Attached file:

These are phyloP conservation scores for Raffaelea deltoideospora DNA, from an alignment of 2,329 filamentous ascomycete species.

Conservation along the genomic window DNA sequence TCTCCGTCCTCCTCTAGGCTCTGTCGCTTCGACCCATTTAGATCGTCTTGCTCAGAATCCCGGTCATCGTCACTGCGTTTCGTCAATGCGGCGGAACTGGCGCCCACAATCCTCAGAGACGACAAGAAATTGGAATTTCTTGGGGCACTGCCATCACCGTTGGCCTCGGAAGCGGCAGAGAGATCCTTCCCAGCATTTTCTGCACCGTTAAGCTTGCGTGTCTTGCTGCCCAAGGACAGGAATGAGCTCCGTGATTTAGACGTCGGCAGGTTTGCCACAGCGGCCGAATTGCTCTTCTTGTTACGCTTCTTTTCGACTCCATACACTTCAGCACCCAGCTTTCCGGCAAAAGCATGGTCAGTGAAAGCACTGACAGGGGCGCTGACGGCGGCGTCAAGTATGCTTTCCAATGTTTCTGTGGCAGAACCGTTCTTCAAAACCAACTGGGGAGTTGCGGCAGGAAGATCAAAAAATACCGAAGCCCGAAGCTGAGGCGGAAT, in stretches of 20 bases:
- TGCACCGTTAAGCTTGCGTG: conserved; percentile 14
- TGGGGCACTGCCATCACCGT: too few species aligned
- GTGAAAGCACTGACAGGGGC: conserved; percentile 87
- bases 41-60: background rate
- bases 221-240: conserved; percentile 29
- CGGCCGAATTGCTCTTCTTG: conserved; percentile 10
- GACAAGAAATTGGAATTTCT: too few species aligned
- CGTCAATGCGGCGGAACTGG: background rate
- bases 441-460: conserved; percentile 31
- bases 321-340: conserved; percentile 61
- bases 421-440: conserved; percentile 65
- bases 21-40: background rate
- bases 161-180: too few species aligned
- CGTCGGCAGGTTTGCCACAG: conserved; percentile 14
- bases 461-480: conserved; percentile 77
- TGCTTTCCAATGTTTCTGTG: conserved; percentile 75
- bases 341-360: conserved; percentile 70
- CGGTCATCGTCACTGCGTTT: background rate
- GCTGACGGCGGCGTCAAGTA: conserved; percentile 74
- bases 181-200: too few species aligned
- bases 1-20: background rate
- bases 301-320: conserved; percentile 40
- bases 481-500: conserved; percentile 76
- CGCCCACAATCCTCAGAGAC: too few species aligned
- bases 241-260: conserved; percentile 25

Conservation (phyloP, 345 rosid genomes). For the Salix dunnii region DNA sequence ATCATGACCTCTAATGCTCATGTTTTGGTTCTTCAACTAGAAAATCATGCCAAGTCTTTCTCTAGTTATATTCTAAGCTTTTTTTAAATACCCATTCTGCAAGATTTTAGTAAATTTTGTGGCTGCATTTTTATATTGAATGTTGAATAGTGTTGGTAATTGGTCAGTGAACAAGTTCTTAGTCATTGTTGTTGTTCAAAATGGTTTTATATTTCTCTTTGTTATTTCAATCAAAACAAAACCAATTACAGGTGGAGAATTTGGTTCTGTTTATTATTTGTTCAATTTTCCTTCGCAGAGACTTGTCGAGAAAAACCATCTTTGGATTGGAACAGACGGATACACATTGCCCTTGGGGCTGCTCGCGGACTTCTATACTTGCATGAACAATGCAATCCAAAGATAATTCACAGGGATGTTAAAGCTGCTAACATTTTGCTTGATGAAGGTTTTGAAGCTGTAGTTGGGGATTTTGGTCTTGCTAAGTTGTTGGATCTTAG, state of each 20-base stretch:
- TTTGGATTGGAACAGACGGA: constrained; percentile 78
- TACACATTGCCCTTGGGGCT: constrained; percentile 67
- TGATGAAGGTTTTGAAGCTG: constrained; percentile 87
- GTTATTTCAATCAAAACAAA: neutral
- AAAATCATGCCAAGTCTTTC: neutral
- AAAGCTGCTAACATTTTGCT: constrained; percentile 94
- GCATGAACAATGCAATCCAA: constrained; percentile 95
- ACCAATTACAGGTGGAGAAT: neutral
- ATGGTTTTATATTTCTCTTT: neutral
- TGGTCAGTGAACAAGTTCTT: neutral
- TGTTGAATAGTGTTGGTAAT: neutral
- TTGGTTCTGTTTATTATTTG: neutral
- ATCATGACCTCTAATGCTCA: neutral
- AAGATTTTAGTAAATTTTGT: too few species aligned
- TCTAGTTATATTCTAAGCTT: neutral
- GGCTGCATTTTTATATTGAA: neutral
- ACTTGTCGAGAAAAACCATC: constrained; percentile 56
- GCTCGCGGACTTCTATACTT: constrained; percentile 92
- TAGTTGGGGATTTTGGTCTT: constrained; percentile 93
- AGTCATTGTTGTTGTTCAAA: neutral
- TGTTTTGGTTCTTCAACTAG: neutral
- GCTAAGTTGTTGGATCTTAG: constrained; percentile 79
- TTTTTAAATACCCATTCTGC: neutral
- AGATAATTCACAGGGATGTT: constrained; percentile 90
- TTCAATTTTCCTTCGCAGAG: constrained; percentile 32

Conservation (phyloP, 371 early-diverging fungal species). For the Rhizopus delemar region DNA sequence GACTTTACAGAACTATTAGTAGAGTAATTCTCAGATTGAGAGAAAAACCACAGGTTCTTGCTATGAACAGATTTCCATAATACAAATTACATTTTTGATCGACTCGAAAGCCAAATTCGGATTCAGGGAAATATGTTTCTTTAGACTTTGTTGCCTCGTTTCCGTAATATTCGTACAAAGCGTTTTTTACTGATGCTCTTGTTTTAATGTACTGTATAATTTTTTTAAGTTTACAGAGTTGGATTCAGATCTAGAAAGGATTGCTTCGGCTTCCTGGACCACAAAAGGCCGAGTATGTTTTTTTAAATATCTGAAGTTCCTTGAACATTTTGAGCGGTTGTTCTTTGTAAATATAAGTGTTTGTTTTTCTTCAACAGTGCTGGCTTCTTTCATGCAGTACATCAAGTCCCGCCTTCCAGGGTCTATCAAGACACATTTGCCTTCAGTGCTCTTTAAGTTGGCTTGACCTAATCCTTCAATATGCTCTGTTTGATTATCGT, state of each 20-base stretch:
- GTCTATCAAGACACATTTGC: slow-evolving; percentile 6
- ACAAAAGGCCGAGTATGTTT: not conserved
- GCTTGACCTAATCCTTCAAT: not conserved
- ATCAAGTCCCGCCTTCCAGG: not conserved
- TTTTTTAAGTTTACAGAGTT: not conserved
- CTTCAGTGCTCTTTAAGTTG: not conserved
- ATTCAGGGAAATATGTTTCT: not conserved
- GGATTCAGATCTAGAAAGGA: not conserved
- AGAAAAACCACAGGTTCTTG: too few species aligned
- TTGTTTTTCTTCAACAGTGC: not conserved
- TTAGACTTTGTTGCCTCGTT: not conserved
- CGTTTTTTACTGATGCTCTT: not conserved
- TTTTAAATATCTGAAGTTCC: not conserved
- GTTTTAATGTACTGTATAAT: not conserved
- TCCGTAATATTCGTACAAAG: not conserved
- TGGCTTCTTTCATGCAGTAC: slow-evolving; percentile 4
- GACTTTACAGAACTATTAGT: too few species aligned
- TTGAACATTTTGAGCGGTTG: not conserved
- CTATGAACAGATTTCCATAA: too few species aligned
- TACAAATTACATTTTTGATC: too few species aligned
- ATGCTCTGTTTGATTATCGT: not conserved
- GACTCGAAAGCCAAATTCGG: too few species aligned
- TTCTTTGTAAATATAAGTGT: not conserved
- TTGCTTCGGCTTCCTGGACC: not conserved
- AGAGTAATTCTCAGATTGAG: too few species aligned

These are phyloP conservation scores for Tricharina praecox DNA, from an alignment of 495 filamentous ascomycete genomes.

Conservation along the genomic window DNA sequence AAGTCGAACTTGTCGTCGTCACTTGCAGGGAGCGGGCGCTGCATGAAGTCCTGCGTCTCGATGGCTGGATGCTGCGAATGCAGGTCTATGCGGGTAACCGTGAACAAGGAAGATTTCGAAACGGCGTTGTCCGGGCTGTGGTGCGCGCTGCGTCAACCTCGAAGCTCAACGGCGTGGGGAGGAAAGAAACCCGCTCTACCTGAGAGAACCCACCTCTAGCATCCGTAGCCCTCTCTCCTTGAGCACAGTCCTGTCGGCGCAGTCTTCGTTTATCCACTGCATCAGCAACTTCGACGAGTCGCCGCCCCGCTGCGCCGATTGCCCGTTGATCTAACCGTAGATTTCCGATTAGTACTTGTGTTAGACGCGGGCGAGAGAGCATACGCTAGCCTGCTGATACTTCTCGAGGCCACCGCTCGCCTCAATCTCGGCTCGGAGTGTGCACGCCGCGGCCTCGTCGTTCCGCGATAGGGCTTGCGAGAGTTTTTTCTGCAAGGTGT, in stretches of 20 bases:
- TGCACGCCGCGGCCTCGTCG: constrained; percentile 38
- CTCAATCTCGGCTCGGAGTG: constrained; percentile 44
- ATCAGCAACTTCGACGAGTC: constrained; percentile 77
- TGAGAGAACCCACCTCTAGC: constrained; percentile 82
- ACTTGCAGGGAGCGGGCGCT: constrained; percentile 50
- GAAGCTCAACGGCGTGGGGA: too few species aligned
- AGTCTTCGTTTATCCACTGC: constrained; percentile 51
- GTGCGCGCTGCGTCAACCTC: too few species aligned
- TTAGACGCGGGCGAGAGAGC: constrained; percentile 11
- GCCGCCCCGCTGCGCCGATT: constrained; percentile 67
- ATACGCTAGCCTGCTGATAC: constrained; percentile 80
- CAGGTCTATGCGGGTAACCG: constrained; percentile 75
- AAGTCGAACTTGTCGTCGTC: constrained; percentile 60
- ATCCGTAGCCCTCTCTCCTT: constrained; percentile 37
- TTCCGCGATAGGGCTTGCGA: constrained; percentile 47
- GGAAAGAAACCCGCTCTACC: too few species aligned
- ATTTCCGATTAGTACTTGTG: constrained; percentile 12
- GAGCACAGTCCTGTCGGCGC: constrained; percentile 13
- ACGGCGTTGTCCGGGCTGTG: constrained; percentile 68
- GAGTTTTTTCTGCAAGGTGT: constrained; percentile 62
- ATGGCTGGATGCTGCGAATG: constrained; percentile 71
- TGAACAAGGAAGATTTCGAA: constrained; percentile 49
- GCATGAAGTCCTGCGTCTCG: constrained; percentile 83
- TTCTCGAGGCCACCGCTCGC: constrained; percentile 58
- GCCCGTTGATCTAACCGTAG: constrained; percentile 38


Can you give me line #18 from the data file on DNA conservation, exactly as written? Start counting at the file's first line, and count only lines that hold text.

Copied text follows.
- TGCTTTCCAATGTTTCTGTG: conserved; percentile 75